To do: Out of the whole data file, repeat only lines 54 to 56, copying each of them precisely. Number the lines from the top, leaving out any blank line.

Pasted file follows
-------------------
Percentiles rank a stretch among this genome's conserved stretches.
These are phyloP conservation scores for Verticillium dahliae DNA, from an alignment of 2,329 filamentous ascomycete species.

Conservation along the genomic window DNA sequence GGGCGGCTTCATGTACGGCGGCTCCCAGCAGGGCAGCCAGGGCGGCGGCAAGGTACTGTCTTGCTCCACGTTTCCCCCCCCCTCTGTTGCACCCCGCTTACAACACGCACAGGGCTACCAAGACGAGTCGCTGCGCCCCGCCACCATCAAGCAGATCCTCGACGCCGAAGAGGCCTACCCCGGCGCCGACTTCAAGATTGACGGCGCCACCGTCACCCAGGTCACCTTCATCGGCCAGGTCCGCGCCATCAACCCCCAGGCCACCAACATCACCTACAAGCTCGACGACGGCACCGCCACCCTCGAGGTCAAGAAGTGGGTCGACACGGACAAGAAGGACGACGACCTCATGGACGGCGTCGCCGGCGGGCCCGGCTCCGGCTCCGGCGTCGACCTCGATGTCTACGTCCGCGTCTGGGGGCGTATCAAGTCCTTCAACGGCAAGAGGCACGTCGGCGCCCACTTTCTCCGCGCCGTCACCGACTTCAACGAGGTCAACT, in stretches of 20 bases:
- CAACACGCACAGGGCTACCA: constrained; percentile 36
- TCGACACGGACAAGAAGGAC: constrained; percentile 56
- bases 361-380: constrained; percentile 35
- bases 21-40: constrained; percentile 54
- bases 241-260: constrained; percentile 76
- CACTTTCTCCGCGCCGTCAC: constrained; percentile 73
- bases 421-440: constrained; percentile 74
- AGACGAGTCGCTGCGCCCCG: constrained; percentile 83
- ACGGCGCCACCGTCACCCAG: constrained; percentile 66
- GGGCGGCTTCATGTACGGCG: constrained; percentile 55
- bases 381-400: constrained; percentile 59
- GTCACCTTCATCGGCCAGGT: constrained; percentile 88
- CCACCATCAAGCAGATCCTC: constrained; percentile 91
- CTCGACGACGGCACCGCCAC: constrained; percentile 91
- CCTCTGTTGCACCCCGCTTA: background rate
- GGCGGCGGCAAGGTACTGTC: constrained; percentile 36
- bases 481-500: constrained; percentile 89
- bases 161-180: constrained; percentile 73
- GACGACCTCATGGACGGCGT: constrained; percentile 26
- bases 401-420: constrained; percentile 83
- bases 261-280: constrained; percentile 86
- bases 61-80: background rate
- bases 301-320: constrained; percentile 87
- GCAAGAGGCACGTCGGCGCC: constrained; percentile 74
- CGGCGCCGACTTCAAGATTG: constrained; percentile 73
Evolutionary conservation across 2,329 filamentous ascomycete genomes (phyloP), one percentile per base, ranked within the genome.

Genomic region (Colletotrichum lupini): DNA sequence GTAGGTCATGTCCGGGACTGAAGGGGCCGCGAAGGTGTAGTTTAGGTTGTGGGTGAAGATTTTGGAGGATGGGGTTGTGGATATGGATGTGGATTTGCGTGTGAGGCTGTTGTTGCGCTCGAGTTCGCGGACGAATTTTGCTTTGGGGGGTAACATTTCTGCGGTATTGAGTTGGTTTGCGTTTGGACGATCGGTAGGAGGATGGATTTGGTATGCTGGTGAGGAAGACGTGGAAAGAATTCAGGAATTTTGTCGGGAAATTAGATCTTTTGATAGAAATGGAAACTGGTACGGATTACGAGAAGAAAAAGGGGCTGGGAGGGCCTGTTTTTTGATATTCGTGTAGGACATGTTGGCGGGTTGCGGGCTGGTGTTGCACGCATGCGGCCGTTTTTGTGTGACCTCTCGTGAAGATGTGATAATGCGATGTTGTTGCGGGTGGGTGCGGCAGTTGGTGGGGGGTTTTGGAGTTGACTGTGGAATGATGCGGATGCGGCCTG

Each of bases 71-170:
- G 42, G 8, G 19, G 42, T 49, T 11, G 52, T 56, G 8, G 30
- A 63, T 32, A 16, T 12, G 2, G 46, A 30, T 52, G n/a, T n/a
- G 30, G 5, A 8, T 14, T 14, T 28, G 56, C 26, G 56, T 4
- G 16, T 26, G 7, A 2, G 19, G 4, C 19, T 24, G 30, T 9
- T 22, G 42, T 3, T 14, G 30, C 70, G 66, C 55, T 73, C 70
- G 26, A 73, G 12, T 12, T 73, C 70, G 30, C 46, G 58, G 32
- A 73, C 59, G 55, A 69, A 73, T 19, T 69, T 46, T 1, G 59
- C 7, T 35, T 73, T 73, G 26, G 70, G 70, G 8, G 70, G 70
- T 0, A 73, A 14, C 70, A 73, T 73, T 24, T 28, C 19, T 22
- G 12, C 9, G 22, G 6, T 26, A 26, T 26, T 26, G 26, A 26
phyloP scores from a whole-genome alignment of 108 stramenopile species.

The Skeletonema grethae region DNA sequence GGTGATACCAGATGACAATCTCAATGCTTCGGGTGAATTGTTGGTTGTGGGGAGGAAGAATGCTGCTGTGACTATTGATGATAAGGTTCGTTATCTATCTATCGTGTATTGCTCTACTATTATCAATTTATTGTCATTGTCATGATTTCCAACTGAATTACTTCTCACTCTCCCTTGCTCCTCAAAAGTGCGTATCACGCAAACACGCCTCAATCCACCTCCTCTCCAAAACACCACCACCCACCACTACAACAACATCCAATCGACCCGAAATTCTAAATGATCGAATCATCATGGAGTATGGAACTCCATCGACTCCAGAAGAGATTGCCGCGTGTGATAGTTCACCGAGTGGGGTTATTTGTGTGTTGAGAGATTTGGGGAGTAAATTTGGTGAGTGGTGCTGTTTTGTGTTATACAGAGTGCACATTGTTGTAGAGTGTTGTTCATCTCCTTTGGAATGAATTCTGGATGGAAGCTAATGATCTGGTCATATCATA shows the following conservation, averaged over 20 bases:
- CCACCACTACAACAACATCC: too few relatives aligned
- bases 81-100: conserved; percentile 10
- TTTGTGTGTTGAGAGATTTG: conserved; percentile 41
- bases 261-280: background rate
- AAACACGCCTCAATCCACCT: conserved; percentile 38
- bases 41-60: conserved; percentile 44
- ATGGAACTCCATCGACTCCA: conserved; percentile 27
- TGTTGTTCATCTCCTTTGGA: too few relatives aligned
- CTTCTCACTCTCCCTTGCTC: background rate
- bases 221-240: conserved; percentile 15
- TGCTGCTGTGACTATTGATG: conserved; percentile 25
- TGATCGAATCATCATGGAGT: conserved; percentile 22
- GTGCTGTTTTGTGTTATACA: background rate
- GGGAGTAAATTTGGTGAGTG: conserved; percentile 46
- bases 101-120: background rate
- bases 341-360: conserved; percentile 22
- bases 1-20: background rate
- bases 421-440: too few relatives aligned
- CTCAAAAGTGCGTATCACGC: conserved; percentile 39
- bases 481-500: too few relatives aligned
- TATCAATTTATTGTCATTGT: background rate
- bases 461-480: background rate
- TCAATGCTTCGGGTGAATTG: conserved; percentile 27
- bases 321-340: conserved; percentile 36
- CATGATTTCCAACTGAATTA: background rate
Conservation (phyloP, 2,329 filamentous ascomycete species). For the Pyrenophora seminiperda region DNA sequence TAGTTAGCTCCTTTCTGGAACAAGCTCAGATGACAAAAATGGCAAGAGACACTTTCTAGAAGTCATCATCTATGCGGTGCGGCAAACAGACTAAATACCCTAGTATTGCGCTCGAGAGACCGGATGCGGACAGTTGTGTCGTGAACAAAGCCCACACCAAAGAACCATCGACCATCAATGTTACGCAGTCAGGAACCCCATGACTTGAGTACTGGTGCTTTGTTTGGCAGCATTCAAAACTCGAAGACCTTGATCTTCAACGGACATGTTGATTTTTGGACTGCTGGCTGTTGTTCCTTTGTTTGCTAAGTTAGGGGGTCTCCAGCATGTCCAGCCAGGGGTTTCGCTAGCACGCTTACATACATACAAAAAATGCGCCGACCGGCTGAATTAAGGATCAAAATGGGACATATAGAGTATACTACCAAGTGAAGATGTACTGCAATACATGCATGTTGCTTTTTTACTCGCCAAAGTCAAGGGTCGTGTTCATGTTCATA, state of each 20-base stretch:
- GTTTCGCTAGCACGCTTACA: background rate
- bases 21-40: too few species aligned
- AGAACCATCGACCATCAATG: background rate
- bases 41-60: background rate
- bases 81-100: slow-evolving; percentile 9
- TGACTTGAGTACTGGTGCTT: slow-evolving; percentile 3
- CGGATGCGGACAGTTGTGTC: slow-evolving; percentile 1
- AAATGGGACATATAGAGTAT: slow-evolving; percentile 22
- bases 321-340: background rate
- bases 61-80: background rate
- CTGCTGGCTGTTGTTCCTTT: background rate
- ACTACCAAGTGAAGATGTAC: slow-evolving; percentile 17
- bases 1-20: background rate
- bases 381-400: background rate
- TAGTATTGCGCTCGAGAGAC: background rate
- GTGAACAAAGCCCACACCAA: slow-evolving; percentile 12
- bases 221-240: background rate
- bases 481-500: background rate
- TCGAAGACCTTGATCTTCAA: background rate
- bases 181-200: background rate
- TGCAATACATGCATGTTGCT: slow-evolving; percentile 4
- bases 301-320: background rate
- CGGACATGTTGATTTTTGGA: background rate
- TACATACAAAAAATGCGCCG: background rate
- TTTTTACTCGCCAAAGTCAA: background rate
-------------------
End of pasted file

- TGCTGCTGTGACTATTGATG: conserved; percentile 25
- TGATCGAATCATCATGGAGT: conserved; percentile 22
- GTGCTGTTTTGTGTTATACA: background rate